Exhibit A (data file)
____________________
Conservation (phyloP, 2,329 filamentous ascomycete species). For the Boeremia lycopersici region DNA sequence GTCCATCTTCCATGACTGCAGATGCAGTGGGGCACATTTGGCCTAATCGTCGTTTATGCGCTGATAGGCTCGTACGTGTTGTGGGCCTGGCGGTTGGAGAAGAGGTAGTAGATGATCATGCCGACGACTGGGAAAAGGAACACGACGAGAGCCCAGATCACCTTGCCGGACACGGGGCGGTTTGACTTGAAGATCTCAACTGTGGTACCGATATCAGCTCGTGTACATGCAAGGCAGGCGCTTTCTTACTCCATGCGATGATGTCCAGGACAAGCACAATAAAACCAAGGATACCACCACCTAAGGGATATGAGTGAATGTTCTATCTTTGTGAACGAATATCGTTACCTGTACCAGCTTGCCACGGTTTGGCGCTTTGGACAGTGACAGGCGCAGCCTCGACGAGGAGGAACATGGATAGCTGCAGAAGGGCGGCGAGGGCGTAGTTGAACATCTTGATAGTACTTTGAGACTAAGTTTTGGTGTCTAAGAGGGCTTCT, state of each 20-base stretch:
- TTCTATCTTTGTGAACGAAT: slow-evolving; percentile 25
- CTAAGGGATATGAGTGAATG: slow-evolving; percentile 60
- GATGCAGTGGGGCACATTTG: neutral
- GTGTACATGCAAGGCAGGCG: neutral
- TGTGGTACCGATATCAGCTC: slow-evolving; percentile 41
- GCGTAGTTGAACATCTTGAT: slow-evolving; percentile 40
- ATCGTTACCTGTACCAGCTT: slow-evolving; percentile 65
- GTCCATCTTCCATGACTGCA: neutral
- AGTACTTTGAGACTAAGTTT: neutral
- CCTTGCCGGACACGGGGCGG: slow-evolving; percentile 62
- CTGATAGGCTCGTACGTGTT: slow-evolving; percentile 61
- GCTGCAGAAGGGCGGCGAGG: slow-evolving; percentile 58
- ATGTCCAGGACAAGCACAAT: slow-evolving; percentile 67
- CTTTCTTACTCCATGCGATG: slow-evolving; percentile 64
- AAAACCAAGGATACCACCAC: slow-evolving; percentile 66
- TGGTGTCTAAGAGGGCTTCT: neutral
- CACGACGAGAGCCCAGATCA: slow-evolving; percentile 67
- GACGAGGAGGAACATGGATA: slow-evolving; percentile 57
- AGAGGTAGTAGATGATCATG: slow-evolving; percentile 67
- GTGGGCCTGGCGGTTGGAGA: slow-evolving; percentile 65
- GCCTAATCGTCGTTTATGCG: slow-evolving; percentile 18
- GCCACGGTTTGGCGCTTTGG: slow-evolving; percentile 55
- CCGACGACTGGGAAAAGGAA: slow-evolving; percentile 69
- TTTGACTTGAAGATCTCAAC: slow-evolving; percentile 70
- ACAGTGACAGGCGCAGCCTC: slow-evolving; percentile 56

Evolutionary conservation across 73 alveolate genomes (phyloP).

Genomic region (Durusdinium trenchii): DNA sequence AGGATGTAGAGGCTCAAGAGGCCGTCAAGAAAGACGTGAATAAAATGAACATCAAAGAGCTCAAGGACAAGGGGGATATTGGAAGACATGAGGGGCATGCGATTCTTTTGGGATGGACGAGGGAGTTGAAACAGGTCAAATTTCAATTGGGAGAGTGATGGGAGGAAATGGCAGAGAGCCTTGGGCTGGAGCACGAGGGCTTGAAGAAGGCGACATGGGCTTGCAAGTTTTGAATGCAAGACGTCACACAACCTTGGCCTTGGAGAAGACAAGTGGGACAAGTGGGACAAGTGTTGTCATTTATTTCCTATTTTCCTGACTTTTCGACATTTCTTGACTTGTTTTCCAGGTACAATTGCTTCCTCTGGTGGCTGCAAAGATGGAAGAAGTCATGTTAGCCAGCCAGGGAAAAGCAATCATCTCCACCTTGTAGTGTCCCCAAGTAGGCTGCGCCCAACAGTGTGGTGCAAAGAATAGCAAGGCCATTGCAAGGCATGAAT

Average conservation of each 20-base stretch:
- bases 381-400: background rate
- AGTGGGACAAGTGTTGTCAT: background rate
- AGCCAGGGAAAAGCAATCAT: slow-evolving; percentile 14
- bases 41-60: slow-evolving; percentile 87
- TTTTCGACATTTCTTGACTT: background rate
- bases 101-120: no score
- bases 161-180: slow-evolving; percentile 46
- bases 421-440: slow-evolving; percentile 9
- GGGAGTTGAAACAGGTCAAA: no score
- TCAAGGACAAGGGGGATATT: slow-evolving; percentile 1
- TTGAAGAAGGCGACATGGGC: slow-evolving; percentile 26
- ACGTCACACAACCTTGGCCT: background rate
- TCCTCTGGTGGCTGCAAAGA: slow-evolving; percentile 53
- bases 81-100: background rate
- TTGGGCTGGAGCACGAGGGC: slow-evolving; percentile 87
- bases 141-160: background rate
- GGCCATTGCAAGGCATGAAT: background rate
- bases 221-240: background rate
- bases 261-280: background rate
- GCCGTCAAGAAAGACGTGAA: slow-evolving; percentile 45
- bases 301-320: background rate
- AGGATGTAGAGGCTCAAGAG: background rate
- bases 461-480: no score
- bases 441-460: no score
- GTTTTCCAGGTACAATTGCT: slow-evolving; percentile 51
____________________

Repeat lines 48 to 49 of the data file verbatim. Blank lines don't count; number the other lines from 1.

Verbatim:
- bases 261-280: background rate
- GCCGTCAAGAAAGACGTGAA: slow-evolving; percentile 45